Manning River Helmeted Turtle - profile

Indicative distribution

   Loading map...
The areas shown in pink and/purple are the sub-regions where the species or community is known or predicted to occur. They may not occur thoughout the sub-region but may be restricted to certain areas. ( click here to see geographic restrictions). The information presented in this map is only indicative and may contain errors and omissions.
Scientific name: Myuchelys purvisi
Conservation status in NSW: Endangered
Commonwealth status: Not listed
Gazetted date: 28 Apr 2017
Profile last updated: 07 Sep 2017


A medium sized, short-necked freshwater turtle. It is brown above, but is usually quite bright yellow below, except in large older individuals. Usually a distinct yellow stripe from the angle of the jaws, especially in the young, while the underside of the tail has distinctive yellow markings. For detailed description see Cann (1998), Cogger (2014) and Cann et al. (2015). The species was previously known as Elseya purvisi, E. latisternum and is referred to as Wollumbinia purvisi in some publications.

Allanson M, Georges A (1999) Diet of Elseya purvisi and Elseya georgesi (Testudines: Chelidae), a sibling species pair of freshwater turtles from eastern Australia. Chelonian Conservation and Biology 3, 473–477.

Blamires SJ, Spencer R-J, King P, Thompson M (2005) Population parameters and life-table analysis of two coexisting freshwater turtles: Are the Bellinger River turtle populations threatened? Wildlife Research 32, 339–347.

Cann J (1998) ‘Australian freshwater turtles.’ (Beaumont Publishing: Singapore)

Cann J, Spencer R-J, Welsh M, Georges A (2015) Myuchelys georgesi (Cann 1997) – Bellinger River Turtle. Chelonian Conservation Monographs 5, 091.1–9.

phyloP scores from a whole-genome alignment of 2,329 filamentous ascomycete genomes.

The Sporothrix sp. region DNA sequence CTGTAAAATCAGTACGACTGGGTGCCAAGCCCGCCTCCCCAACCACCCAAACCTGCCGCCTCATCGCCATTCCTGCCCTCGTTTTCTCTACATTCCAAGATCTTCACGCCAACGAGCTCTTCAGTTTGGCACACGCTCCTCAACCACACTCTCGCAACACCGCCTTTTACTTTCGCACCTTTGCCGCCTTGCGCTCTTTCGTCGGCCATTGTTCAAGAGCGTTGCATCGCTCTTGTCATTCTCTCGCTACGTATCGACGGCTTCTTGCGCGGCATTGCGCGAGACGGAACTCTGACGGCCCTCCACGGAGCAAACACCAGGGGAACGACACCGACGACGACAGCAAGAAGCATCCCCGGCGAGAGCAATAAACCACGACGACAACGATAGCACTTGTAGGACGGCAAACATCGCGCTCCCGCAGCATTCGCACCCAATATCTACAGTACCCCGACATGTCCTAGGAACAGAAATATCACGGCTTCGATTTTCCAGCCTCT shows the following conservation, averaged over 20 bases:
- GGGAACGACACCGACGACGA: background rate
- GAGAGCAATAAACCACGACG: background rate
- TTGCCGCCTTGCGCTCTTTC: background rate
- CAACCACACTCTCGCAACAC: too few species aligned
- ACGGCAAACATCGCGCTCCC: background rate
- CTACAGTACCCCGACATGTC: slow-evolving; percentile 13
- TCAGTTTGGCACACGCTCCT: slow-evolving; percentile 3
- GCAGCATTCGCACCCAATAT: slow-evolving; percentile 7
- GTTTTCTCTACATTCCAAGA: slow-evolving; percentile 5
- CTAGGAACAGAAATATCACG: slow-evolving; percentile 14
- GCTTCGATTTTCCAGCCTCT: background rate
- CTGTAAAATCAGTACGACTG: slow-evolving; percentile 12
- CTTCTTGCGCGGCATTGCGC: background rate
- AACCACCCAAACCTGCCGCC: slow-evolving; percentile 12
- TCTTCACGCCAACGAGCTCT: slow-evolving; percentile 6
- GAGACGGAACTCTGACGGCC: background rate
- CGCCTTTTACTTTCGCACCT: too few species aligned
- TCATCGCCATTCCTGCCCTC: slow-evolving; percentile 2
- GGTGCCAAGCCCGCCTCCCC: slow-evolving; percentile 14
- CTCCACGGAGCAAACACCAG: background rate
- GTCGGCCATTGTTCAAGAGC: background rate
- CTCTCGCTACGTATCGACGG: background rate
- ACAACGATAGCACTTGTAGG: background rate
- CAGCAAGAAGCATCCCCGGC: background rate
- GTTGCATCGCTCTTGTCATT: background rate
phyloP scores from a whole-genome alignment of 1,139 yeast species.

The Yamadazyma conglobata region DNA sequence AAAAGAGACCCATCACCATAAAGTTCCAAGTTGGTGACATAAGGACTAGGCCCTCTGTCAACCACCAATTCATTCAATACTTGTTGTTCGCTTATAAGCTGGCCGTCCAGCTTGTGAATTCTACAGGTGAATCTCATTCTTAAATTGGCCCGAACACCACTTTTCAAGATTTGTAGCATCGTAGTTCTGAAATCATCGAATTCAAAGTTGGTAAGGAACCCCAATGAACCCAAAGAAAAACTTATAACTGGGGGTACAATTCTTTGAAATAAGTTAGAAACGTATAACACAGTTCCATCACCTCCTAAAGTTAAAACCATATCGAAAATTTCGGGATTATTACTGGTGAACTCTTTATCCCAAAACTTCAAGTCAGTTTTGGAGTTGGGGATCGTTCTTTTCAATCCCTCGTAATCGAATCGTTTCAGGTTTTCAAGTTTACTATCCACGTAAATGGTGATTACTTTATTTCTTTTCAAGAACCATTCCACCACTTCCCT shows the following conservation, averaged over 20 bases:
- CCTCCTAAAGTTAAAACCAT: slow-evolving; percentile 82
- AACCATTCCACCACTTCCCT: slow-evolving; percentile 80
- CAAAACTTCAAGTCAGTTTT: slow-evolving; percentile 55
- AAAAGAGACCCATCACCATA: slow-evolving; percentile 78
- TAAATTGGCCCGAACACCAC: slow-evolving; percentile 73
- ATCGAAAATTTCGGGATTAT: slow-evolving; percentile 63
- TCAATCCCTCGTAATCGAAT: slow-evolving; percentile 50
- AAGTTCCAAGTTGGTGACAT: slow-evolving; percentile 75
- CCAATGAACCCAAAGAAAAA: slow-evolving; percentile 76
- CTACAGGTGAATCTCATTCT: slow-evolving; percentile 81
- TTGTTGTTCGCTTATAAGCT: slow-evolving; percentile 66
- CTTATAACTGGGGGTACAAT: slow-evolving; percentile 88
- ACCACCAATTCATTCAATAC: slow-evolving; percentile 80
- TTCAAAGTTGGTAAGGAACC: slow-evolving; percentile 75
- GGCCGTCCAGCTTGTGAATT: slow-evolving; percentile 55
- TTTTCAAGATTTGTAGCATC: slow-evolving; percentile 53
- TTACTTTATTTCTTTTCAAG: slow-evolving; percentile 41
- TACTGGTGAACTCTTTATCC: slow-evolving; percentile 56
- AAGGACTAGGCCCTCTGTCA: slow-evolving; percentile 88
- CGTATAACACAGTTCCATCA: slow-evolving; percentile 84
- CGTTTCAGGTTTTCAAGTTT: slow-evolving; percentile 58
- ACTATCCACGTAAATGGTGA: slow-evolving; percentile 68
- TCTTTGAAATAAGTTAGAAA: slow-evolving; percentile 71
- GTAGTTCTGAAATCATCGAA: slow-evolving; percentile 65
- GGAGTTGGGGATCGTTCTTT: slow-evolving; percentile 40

Cogger HG (2014) ‘Reptiles and amphibians of Australia. 7th edition.’ (CSIRO Publishing: Collingwood)

Wells RW (2002) Taxonomic notes on some Australian freshwater turtles of the genera Chelodina and Elseya (Reptilia: Chelidae). Australian Biodiversity Record 2002(2), 1–30.


Endemic to the middle and upper reaches of the Manning River catchment area. Its distribution is inferred to be severely fragmented and highly restricted. Lack of targeted surveys in the more remote and inaccessible upper catchments means the habitat value of upper catchment areas is unknown, as is the presence of this species in conservation reserves.

Habitat and ecology

  • Habitat preference is for relatively shallow, clear, continuously fast-flowing rivers with rocky and sandy substrates (Wells 2002).
  • Boulder beds in pools 2-3 m deep and submerged logs are used as shelter sites by individuals or small aggregations of turtles (Wells 2002).
  • The species is predominately diurnal, often seen basking on logs, rocks or the river banks near deep pools, although nocturnal foraging in shallow areas has been observed (Wells 2002).
  • It is apparently omnivorous (Allanson and Georges 1999; Wells 2002) but lacks the ability to catch fast moving prey, instead foraging on the benthos for less mobile food such as other macro-invertebrates, terrestrial fruit and aquatic vegetation (Allanson and Georges 1999).


Recovery strategies

Activities to assist this species

IBRA Bioregion IBRA Subregion Known or predicted Geographic restrictions region